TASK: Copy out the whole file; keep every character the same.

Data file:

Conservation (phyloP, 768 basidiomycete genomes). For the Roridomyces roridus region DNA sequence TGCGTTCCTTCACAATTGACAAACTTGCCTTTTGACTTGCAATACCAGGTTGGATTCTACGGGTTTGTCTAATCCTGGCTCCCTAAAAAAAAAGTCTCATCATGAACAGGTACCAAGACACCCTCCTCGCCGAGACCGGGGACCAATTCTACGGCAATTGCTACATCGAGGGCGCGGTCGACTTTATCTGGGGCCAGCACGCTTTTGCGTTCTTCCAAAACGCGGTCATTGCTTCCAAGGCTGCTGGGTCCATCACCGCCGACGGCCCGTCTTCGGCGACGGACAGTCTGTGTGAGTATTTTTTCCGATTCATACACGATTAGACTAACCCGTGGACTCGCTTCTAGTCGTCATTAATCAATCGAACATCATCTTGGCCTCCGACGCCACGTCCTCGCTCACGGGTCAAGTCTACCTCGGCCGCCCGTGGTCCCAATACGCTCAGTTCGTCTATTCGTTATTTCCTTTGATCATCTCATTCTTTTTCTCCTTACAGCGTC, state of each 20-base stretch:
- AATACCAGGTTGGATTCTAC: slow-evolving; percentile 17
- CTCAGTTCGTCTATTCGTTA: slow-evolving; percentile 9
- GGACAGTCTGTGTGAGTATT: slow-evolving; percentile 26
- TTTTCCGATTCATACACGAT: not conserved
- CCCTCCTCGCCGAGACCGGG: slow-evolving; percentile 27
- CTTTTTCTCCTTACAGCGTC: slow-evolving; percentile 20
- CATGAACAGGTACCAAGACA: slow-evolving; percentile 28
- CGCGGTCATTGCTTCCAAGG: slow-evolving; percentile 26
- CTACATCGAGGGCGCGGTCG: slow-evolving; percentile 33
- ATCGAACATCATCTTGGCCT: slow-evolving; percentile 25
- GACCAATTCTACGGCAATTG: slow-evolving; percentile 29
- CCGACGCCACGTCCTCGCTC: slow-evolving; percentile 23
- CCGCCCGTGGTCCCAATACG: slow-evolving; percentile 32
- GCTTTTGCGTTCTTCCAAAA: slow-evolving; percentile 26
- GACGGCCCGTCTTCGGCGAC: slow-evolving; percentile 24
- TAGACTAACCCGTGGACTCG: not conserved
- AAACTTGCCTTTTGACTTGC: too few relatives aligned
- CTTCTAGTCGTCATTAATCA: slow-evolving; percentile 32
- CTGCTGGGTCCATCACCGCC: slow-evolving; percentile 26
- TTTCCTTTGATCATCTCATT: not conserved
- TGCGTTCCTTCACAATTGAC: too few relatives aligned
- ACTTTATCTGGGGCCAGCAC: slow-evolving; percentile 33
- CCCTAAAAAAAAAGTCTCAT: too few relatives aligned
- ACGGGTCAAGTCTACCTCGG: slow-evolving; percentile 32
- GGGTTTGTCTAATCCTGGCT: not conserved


Conservation (phyloP, 768 basidiomycete genomes). For the Roridomyces roridus region DNA sequence TGCGTTCCTTCACAATTGACAAACTTGCCTTTTGACTTGCAATACCAGGTTGGATTCTACGGGTTTGTCTAATCCTGGCTCCCTAAAAAAAAAGTCTCATCATGAACAGGTACCAAGACACCCTCCTCGCCGAGACCGGGGACCAATTCTACGGCAATTGCTACATCGAGGGCGCGGTCGACTTTATCTGGGGCCAGCACGCTTTTGCGTTCTTCCAAAACGCGGTCATTGCTTCCAAGGCTGCTGGGTCCATCACCGCCGACGGCCCGTCTTCGGCGACGGACAGTCTGTGTGAGTATTTTTTCCGATTCATACACGATTAGACTAACCCGTGGACTCGCTTCTAGTCGTCATTAATCAATCGAACATCATCTTGGCCTCCGACGCCACGTCCTCGCTCACGGGTCAAGTCTACCTCGGCCGCCCGTGGTCCCAATACGCTCAGTTCGTCTATTCGTTATTTCCTTTGATCATCTCATTCTTTTTCTCCTTACAGCGTC, state of each 20-base stretch:
- AATACCAGGTTGGATTCTAC: slow-evolving; percentile 17
- CTCAGTTCGTCTATTCGTTA: slow-evolving; percentile 9
- GGACAGTCTGTGTGAGTATT: slow-evolving; percentile 26
- TTTTCCGATTCATACACGAT: not conserved
- CCCTCCTCGCCGAGACCGGG: slow-evolving; percentile 27
- CTTTTTCTCCTTACAGCGTC: slow-evolving; percentile 20
- CATGAACAGGTACCAAGACA: slow-evolving; percentile 28
- CGCGGTCATTGCTTCCAAGG: slow-evolving; percentile 26
- CTACATCGAGGGCGCGGTCG: slow-evolving; percentile 33
- ATCGAACATCATCTTGGCCT: slow-evolving; percentile 25
- GACCAATTCTACGGCAATTG: slow-evolving; percentile 29
- CCGACGCCACGTCCTCGCTC: slow-evolving; percentile 23
- CCGCCCGTGGTCCCAATACG: slow-evolving; percentile 32
- GCTTTTGCGTTCTTCCAAAA: slow-evolving; percentile 26
- GACGGCCCGTCTTCGGCGAC: slow-evolving; percentile 24
- TAGACTAACCCGTGGACTCG: not conserved
- AAACTTGCCTTTTGACTTGC: too few relatives aligned
- CTTCTAGTCGTCATTAATCA: slow-evolving; percentile 32
- CTGCTGGGTCCATCACCGCC: slow-evolving; percentile 26
- TTTCCTTTGATCATCTCATT: not conserved
- TGCGTTCCTTCACAATTGAC: too few relatives aligned
- ACTTTATCTGGGGCCAGCAC: slow-evolving; percentile 33
- CCCTAAAAAAAAAGTCTCAT: too few relatives aligned
- ACGGGTCAAGTCTACCTCGG: slow-evolving; percentile 32
- GGGTTTGTCTAATCCTGGCT: not conserved